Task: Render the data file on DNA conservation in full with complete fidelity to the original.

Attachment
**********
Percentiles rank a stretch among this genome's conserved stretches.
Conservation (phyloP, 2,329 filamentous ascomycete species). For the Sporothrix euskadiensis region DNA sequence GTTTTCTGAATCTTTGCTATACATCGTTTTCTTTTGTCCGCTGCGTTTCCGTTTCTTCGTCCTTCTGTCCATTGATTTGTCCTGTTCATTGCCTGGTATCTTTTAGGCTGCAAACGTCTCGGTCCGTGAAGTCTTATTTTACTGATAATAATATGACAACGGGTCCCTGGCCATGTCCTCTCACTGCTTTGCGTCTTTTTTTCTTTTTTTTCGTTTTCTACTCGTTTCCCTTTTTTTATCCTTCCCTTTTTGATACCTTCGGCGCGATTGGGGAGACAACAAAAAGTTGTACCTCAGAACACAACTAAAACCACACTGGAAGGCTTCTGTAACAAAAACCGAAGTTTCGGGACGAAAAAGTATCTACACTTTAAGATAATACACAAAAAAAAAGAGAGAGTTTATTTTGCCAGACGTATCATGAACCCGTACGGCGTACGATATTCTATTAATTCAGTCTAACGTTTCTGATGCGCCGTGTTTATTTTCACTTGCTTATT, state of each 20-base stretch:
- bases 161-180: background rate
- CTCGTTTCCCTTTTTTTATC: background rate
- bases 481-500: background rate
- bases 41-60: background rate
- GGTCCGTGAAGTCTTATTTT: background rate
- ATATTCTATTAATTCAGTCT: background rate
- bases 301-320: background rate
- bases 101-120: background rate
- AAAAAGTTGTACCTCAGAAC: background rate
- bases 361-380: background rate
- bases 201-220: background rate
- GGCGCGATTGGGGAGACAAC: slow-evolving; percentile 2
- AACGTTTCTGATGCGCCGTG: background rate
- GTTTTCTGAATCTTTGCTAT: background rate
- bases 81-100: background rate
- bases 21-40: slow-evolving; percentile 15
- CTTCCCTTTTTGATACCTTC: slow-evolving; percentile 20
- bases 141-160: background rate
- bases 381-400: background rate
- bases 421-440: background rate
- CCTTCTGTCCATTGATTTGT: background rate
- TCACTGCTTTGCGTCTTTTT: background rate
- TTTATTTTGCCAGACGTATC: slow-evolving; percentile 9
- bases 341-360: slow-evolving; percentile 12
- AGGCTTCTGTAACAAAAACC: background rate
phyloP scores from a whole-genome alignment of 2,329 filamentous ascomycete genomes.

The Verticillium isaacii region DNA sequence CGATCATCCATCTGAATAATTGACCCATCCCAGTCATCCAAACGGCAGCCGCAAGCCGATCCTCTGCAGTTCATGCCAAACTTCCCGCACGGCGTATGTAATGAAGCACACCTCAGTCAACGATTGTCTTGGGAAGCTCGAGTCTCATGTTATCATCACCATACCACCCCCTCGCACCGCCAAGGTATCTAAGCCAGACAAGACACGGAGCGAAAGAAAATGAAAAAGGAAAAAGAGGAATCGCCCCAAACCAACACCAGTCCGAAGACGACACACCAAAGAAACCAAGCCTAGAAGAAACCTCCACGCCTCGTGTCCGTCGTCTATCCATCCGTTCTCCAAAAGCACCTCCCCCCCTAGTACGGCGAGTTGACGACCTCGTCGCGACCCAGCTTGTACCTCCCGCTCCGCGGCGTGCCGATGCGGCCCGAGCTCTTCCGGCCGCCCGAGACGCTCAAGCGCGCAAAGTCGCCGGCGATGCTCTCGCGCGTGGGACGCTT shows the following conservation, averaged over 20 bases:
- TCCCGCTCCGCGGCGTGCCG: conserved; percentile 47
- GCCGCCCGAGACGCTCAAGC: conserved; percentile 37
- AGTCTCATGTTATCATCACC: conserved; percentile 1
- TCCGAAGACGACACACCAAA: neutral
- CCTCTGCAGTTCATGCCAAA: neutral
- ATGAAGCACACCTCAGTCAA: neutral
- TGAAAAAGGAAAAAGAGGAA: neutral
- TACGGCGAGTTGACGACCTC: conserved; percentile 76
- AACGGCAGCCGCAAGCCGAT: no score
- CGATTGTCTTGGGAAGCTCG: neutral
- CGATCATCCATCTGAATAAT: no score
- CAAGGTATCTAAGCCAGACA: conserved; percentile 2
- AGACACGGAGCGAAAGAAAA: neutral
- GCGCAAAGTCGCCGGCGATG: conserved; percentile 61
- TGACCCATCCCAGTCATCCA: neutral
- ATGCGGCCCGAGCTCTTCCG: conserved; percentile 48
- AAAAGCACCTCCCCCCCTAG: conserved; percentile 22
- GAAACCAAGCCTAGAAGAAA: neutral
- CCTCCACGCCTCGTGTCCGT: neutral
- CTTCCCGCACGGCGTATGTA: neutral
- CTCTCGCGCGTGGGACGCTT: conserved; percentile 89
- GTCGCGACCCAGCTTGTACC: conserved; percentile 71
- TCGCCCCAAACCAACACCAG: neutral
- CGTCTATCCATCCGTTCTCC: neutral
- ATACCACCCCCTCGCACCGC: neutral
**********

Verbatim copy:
Percentiles rank a stretch among this genome's conserved stretches.
Conservation (phyloP, 2,329 filamentous ascomycete species). For the Sporothrix euskadiensis region DNA sequence GTTTTCTGAATCTTTGCTATACATCGTTTTCTTTTGTCCGCTGCGTTTCCGTTTCTTCGTCCTTCTGTCCATTGATTTGTCCTGTTCATTGCCTGGTATCTTTTAGGCTGCAAACGTCTCGGTCCGTGAAGTCTTATTTTACTGATAATAATATGACAACGGGTCCCTGGCCATGTCCTCTCACTGCTTTGCGTCTTTTTTTCTTTTTTTTCGTTTTCTACTCGTTTCCCTTTTTTTATCCTTCCCTTTTTGATACCTTCGGCGCGATTGGGGAGACAACAAAAAGTTGTACCTCAGAACACAACTAAAACCACACTGGAAGGCTTCTGTAACAAAAACCGAAGTTTCGGGACGAAAAAGTATCTACACTTTAAGATAATACACAAAAAAAAAGAGAGAGTTTATTTTGCCAGACGTATCATGAACCCGTACGGCGTACGATATTCTATTAATTCAGTCTAACGTTTCTGATGCGCCGTGTTTATTTTCACTTGCTTATT, state of each 20-base stretch:
- bases 161-180: background rate
- CTCGTTTCCCTTTTTTTATC: background rate
- bases 481-500: background rate
- bases 41-60: background rate
- GGTCCGTGAAGTCTTATTTT: background rate
- ATATTCTATTAATTCAGTCT: background rate
- bases 301-320: background rate
- bases 101-120: background rate
- AAAAAGTTGTACCTCAGAAC: background rate
- bases 361-380: background rate
- bases 201-220: background rate
- GGCGCGATTGGGGAGACAAC: slow-evolving; percentile 2
- AACGTTTCTGATGCGCCGTG: background rate
- GTTTTCTGAATCTTTGCTAT: background rate
- bases 81-100: background rate
- bases 21-40: slow-evolving; percentile 15
- CTTCCCTTTTTGATACCTTC: slow-evolving; percentile 20
- bases 141-160: background rate
- bases 381-400: background rate
- bases 421-440: background rate
- CCTTCTGTCCATTGATTTGT: background rate
- TCACTGCTTTGCGTCTTTTT: background rate
- TTTATTTTGCCAGACGTATC: slow-evolving; percentile 9
- bases 341-360: slow-evolving; percentile 12
- AGGCTTCTGTAACAAAAACC: background rate
phyloP scores from a whole-genome alignment of 2,329 filamentous ascomycete genomes.

The Verticillium isaacii region DNA sequence CGATCATCCATCTGAATAATTGACCCATCCCAGTCATCCAAACGGCAGCCGCAAGCCGATCCTCTGCAGTTCATGCCAAACTTCCCGCACGGCGTATGTAATGAAGCACACCTCAGTCAACGATTGTCTTGGGAAGCTCGAGTCTCATGTTATCATCACCATACCACCCCCTCGCACCGCCAAGGTATCTAAGCCAGACAAGACACGGAGCGAAAGAAAATGAAAAAGGAAAAAGAGGAATCGCCCCAAACCAACACCAGTCCGAAGACGACACACCAAAGAAACCAAGCCTAGAAGAAACCTCCACGCCTCGTGTCCGTCGTCTATCCATCCGTTCTCCAAAAGCACCTCCCCCCCTAGTACGGCGAGTTGACGACCTCGTCGCGACCCAGCTTGTACCTCCCGCTCCGCGGCGTGCCGATGCGGCCCGAGCTCTTCCGGCCGCCCGAGACGCTCAAGCGCGCAAAGTCGCCGGCGATGCTCTCGCGCGTGGGACGCTT shows the following conservation, averaged over 20 bases:
- TCCCGCTCCGCGGCGTGCCG: conserved; percentile 47
- GCCGCCCGAGACGCTCAAGC: conserved; percentile 37
- AGTCTCATGTTATCATCACC: conserved; percentile 1
- TCCGAAGACGACACACCAAA: neutral
- CCTCTGCAGTTCATGCCAAA: neutral
- ATGAAGCACACCTCAGTCAA: neutral
- TGAAAAAGGAAAAAGAGGAA: neutral
- TACGGCGAGTTGACGACCTC: conserved; percentile 76
- AACGGCAGCCGCAAGCCGAT: no score
- CGATTGTCTTGGGAAGCTCG: neutral
- CGATCATCCATCTGAATAAT: no score
- CAAGGTATCTAAGCCAGACA: conserved; percentile 2
- AGACACGGAGCGAAAGAAAA: neutral
- GCGCAAAGTCGCCGGCGATG: conserved; percentile 61
- TGACCCATCCCAGTCATCCA: neutral
- ATGCGGCCCGAGCTCTTCCG: conserved; percentile 48
- AAAAGCACCTCCCCCCCTAG: conserved; percentile 22
- GAAACCAAGCCTAGAAGAAA: neutral
- CCTCCACGCCTCGTGTCCGT: neutral
- CTTCCCGCACGGCGTATGTA: neutral
- CTCTCGCGCGTGGGACGCTT: conserved; percentile 89
- GTCGCGACCCAGCTTGTACC: conserved; percentile 71
- TCGCCCCAAACCAACACCAG: neutral
- CGTCTATCCATCCGTTCTCC: neutral
- ATACCACCCCCTCGCACCGC: neutral